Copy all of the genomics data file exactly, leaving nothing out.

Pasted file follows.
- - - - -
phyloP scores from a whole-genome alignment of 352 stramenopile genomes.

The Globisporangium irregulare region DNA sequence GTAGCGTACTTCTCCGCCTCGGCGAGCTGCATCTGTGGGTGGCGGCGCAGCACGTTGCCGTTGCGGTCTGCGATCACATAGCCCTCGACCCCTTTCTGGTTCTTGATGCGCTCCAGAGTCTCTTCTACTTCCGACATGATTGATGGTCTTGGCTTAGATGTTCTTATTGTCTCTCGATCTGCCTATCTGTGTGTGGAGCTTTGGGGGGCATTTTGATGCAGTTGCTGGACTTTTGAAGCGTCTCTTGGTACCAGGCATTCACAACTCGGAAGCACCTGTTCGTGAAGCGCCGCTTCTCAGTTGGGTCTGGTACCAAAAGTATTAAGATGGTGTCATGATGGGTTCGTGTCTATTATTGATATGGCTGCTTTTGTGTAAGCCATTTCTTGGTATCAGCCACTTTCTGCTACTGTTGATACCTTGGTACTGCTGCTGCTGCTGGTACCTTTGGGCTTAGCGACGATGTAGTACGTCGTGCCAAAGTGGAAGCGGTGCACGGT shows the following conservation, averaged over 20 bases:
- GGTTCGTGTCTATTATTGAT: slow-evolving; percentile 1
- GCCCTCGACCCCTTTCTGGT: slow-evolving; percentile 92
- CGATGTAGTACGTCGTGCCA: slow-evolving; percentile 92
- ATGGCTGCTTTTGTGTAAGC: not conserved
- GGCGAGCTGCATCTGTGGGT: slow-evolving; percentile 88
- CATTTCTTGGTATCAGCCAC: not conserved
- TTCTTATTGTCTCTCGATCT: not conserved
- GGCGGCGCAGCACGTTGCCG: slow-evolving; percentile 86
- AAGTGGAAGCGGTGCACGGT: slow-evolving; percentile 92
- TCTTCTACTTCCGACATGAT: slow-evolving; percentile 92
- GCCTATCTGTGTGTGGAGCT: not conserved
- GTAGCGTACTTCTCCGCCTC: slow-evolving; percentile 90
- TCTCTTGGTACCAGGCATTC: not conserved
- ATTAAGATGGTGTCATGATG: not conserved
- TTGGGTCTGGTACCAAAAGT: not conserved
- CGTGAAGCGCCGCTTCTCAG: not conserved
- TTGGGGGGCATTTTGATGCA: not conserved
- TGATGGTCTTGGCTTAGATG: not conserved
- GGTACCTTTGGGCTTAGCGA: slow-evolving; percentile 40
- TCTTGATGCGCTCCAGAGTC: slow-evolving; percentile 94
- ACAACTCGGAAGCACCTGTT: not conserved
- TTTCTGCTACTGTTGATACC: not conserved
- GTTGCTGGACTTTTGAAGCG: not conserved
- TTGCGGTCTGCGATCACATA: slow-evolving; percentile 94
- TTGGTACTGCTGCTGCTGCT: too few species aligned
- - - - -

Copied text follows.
phyloP scores from a whole-genome alignment of 352 stramenopile genomes.

The Globisporangium irregulare region DNA sequence GTAGCGTACTTCTCCGCCTCGGCGAGCTGCATCTGTGGGTGGCGGCGCAGCACGTTGCCGTTGCGGTCTGCGATCACATAGCCCTCGACCCCTTTCTGGTTCTTGATGCGCTCCAGAGTCTCTTCTACTTCCGACATGATTGATGGTCTTGGCTTAGATGTTCTTATTGTCTCTCGATCTGCCTATCTGTGTGTGGAGCTTTGGGGGGCATTTTGATGCAGTTGCTGGACTTTTGAAGCGTCTCTTGGTACCAGGCATTCACAACTCGGAAGCACCTGTTCGTGAAGCGCCGCTTCTCAGTTGGGTCTGGTACCAAAAGTATTAAGATGGTGTCATGATGGGTTCGTGTCTATTATTGATATGGCTGCTTTTGTGTAAGCCATTTCTTGGTATCAGCCACTTTCTGCTACTGTTGATACCTTGGTACTGCTGCTGCTGCTGGTACCTTTGGGCTTAGCGACGATGTAGTACGTCGTGCCAAAGTGGAAGCGGTGCACGGT shows the following conservation, averaged over 20 bases:
- GGTTCGTGTCTATTATTGAT: slow-evolving; percentile 1
- GCCCTCGACCCCTTTCTGGT: slow-evolving; percentile 92
- CGATGTAGTACGTCGTGCCA: slow-evolving; percentile 92
- ATGGCTGCTTTTGTGTAAGC: not conserved
- GGCGAGCTGCATCTGTGGGT: slow-evolving; percentile 88
- CATTTCTTGGTATCAGCCAC: not conserved
- TTCTTATTGTCTCTCGATCT: not conserved
- GGCGGCGCAGCACGTTGCCG: slow-evolving; percentile 86
- AAGTGGAAGCGGTGCACGGT: slow-evolving; percentile 92
- TCTTCTACTTCCGACATGAT: slow-evolving; percentile 92
- GCCTATCTGTGTGTGGAGCT: not conserved
- GTAGCGTACTTCTCCGCCTC: slow-evolving; percentile 90
- TCTCTTGGTACCAGGCATTC: not conserved
- ATTAAGATGGTGTCATGATG: not conserved
- TTGGGTCTGGTACCAAAAGT: not conserved
- CGTGAAGCGCCGCTTCTCAG: not conserved
- TTGGGGGGCATTTTGATGCA: not conserved
- TGATGGTCTTGGCTTAGATG: not conserved
- GGTACCTTTGGGCTTAGCGA: slow-evolving; percentile 40
- TCTTGATGCGCTCCAGAGTC: slow-evolving; percentile 94
- ACAACTCGGAAGCACCTGTT: not conserved
- TTTCTGCTACTGTTGATACC: not conserved
- GTTGCTGGACTTTTGAAGCG: not conserved
- TTGCGGTCTGCGATCACATA: slow-evolving; percentile 94
- TTGGTACTGCTGCTGCTGCT: too few species aligned